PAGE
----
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The Humane Society of the United States Applauds Court of Appeals Decision against Horse “Soring”

WASHINGTON (Nov. 17, 2008) — The Humane Society of the United States applauds a recent decision by the U.S. Court of Appeals for the Sixth Circuit upholding a U.S. Department of Agriculture ruling that Herbert and Jill Derickson of Tennessee violated the Horse Protection Act when they transported and entered a sored Tennessee Walking Horse, Just American Magic, in a 2002 horse show.

Soring involves the deliberate infliction of pain on the legs and feet of a horse, creating severe pain and forcing an exaggerated, high-stepping gait.

“This decision sends a clear message to anyone who abuses a Tennessee Walking Horse that the U.S. Department of Agriculture can and will strictly enforce the Horse Protection Act,” said Keith Dane, director of equine protection for The HSUS. “We commend the court for its decision and hope this case signals a renewed USDA resolve to protect Tennessee Walking Horses and other victims of soring.”

According to court documents, Herbert Derickson presented Just American Magic for pre-show inspection at the 34th Annual National Walking Horse Trainer’s Show. Two industry inspectors determined that Just American Magic was sore because he had bilateral scarring and thus did not comply with the Horse Protection Act. The horse was disqualified, and USDA initiated enforcement action.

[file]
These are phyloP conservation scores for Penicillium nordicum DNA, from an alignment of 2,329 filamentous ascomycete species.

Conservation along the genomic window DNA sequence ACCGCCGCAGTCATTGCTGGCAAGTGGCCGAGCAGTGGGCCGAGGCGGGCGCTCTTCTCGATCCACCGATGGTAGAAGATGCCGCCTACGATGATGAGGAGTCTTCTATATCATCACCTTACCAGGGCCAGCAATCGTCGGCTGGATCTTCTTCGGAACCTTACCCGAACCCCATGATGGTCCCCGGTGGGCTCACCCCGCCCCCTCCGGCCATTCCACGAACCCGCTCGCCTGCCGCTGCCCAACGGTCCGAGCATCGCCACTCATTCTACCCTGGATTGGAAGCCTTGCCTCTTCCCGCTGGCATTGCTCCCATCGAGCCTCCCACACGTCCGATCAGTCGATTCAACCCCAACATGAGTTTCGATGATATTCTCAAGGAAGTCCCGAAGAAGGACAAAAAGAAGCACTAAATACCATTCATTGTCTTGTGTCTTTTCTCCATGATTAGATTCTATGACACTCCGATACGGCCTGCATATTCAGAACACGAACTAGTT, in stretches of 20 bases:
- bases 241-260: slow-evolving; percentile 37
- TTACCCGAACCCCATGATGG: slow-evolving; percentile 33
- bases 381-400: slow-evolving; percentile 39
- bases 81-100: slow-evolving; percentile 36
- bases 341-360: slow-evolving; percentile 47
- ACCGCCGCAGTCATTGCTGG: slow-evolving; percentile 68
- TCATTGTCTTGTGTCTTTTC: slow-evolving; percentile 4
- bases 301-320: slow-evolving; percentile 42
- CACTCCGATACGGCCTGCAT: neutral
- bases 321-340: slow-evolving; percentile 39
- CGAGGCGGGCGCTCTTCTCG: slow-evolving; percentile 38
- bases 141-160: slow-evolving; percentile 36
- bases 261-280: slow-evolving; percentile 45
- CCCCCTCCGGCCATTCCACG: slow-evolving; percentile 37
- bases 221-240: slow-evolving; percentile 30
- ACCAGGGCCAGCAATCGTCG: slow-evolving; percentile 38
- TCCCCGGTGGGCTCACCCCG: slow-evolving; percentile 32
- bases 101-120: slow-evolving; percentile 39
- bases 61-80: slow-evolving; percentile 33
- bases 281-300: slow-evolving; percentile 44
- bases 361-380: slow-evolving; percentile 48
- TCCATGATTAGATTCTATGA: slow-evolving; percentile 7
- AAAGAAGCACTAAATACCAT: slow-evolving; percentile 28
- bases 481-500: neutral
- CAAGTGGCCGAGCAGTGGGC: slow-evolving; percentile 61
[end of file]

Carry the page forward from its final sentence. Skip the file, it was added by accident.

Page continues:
In their appeal, the Dericksons claimed that there was insufficient evidence to show a violation of the Horse Protection Act, and that USDA lacked authority to pursue legal action once the Dericksons had been sanctioned by an industry self-regulatory organization.

The court rejected both claims, and upheld the USDA’s decision in full. According to the decision, this was not Herbert Derickson’s first soring offense. Less than a year earlier, he was issued an eight-month suspension and $600 fine for a bilateral soring violation involving Just American Magic.

In 1970, Congress passed the Horse Protection Act with the intent of eliminating soring. Despite this law and several state laws that ban the practice, soring is still widespread among the “Big Lick” Tennessee Walking Horse show industry as well as other gaited breeds.

 

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